Sunday, June 7, 2009

HAVE A GOOD FUNERAL...SARTANA WILL PAY (1970)

Why are you laughing? It's my money. Only I can laugh!
--Lee Tse Tung


Mea culpa. I grabbed the second side of the first disc of VideoAsia's Spaghetti Western Bible Vol. 2 set and played the movie on the top. It turns out that Buon funerale, amigos!...Paga Sartana is the fourth, not the third film in which Gianni Garko plays a character named Sartana, the third, not the second, in the "official" series about the invincible antihero of the old west, and the second, not the first film of the series directed by Giuliano "Anthony Ascott" Carnimeo. I'll have to backtrack and deal with Sartana, the Angel of Death sometime in the coming week.

By 1970, Sartana had evolved in appearance. In If You Meet Sartana, Pray For Your Death he had what looks like a five-day growth on his face, not unlike his villainous godfather in Blood at Sundown, though his hair is a little longer and he's much better dressed. I don't know if the changes began with Angel of Death, but by Have A Good Funeral his chin is clean shaven and his moustache is quite blond and more filled out than before. The costume is pretty much the same and he still carries his adorable little four-barrel pistol, but in Funeral he also favors a deck of cards that he can throw like weapons, as well as a watch-chain that can snatch guns out of people's hands.


The title of the fourth film is actually relevant to the story this time, since our hero tends to throw money around to cover the expenses of burying the men he kills. "I executed them so I had to bury them," he explains, "I have an old habit of doing that." His expenses start mounting when he wipes out a band of killers who have just massacred Joe Benson and his pals inside an isolated cabin. Those who are about to die object to Sartana's interloping presence. "Better pray for your mortal soul," one tells him. "I'll pray for yours," he replies, as if punching the coolness clock. The killers, we should note, found a nugget of gold on Benson's body.

What's Sartana doing around here? We'll have to figure that out for ourselves, and the man himself has some figuring to do. He skulks around the ruins of the burned cabin the next morning and finds a Chinese man in western dress snooping about. He follows this person to the town of Indian Creek, where he establishes himself in the local hotel to watch the reactions when his victims are brought to town. Mary, the woman who runs the place, asks if Sartana is hunting for gold like so many other characters in these parts. "Yeah," he admits, "but I don't have to dig it out of the ground." In other words, he's what the spaghettis call a "bounty killer," while modern usage prefers the more euphemistic "bounty hunter."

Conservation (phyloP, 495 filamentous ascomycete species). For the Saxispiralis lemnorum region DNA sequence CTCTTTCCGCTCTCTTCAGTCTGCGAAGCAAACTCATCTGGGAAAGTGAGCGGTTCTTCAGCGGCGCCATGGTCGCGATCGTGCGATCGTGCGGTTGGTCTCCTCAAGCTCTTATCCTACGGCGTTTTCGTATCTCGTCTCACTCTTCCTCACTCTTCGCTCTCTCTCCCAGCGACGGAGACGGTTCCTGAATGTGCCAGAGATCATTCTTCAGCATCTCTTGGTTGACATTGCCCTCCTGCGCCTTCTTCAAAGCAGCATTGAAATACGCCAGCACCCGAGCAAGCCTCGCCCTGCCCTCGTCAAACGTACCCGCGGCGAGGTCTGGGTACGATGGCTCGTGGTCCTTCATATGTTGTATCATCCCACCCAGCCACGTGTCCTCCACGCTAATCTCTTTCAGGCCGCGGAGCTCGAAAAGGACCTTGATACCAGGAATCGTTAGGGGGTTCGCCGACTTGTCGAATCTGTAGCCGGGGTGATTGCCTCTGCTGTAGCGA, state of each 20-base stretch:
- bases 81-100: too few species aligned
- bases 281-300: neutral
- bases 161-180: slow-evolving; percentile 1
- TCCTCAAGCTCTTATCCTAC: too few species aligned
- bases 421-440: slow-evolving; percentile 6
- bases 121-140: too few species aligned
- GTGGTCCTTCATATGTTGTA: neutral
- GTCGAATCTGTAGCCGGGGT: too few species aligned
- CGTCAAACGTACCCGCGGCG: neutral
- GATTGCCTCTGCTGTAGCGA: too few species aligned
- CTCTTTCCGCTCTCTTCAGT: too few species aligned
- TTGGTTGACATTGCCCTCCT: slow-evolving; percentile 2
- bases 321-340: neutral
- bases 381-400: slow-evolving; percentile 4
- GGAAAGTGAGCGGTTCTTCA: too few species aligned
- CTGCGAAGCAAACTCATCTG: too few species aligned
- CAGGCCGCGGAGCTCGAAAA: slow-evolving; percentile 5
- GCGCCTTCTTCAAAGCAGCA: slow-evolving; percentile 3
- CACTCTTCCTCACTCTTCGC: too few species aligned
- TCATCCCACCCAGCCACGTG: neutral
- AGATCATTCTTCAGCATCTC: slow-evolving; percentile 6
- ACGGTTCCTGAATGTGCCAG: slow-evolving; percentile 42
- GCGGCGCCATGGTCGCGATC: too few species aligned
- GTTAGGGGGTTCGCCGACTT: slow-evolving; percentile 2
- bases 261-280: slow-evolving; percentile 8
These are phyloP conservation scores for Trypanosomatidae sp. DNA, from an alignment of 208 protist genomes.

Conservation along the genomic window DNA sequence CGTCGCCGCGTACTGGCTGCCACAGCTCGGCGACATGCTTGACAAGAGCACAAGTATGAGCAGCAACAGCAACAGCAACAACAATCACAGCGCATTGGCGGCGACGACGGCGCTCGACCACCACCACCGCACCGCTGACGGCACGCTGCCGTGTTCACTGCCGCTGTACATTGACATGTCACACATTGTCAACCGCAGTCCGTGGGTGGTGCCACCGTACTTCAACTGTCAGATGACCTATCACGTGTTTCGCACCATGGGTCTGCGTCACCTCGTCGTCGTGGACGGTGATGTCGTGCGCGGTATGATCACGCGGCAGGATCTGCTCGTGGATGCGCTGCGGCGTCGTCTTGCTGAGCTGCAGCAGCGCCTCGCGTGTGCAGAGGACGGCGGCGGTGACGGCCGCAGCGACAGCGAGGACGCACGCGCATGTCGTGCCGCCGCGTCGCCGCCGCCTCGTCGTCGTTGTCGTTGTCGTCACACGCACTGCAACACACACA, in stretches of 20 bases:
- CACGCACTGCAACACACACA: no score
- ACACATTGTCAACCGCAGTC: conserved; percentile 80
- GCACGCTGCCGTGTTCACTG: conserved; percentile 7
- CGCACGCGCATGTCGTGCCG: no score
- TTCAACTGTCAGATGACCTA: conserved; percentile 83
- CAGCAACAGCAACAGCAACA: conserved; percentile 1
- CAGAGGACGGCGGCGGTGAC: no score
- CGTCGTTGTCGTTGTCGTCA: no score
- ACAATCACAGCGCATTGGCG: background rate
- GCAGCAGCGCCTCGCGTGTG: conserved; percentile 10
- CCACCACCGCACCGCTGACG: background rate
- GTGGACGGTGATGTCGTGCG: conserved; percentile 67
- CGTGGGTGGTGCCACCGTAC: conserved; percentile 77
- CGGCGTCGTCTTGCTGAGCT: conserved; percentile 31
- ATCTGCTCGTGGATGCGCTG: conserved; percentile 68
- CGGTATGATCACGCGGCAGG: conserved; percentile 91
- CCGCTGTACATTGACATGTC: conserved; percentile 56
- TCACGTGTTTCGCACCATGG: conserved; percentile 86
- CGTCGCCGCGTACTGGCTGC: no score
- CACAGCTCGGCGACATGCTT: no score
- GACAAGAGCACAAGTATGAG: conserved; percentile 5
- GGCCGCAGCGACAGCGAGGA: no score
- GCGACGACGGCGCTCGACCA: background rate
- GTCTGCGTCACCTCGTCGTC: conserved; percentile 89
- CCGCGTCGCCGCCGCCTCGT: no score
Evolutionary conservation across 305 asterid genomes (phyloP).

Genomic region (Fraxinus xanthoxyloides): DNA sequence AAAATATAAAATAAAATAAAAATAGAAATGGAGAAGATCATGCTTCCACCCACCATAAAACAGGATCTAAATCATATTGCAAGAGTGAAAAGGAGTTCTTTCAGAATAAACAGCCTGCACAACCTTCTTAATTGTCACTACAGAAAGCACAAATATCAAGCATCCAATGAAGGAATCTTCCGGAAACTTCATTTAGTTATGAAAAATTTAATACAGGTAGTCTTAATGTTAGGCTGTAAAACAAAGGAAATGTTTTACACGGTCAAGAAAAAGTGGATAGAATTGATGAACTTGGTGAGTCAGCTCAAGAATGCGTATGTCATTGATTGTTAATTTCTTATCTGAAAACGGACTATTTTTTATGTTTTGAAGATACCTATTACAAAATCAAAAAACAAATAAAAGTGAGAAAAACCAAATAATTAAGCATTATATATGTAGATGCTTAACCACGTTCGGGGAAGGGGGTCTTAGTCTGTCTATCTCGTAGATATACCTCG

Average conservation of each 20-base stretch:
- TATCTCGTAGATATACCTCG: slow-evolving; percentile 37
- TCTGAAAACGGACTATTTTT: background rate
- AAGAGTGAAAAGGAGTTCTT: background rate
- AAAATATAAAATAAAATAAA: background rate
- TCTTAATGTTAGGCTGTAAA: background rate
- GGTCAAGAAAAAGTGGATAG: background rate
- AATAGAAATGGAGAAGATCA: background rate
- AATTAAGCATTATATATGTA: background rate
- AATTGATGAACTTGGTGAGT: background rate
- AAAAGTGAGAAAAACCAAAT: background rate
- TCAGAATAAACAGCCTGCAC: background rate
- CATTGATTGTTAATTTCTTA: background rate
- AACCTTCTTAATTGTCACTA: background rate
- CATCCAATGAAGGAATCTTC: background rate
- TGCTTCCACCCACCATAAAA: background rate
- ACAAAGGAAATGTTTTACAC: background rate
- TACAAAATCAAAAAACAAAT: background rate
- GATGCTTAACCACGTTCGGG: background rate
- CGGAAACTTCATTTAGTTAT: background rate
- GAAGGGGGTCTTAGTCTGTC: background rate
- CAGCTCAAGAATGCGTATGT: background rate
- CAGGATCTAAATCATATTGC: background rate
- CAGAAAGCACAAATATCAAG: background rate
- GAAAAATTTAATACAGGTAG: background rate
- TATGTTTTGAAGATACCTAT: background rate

Sartana sees the Chinese man from the burned-out cabin pulling another man in a rickshaw. The passenger is Lee Tse Tung (George Wang), who runs the local gambling house. Lee is described by a rival, Hoffman the local banker, as "A Chinese gambler who's a bad copy of Buddha, meaning he's very round and fat." He never gets out of the rickshaw, and sits in it like it was his throne as he surveys the goings on in his casino. He and Hoffman are rival bidders for the late Benson's property, making them the most likely suspects in Benson's assassination. For the moment, Sartana explores the Lee angle, losing at cards and offering a $20,000 letter of credit in payment (while expecting change) to see what Lee will do with it. Our hero notes that twenty grand was what Benson was asking for his land. After Sartana leaves, Lee notices that the visitor actually had a winning hand and lost on purpose. He takes the letter to Hoffman, who tells him it's a forgery -- and that the land has been inherited by Benson's niece Abigail, who's about to arrive from Wichita.


Abigail checks in to the hotel, where Sartana quickly latches on to her, explaining that he killed the men who killed her uncle. "You took ... revenge, didn't you?" she asks. "Hardly," he corrects her, "They were only hired to murder Benson. Before you take revenge you've got to find out who paid them." This requires him to dodge bullets at times, to kill men at others, and sometimes to leave them alive to see where they run. As the corpses pile up, the sheriff starts pressuring Sartana to leave town, but he produces wanted posters to prove his right to kill another set of gunmen. This is a lot of trouble to go to, but Sartana claims that Benson was a "good friend" of his, and there could be big money at stake if there's gold on Benson's land, as everyone but Abagail suspects. She doesn't suspect because Hoffman has been telling her the land is worthless so she'll take a small sum for it. Sartana makes mischief by raising his asking price, driving both Hoffman and Lee upward as one or both of them takes heightened measures to eliminate our hero.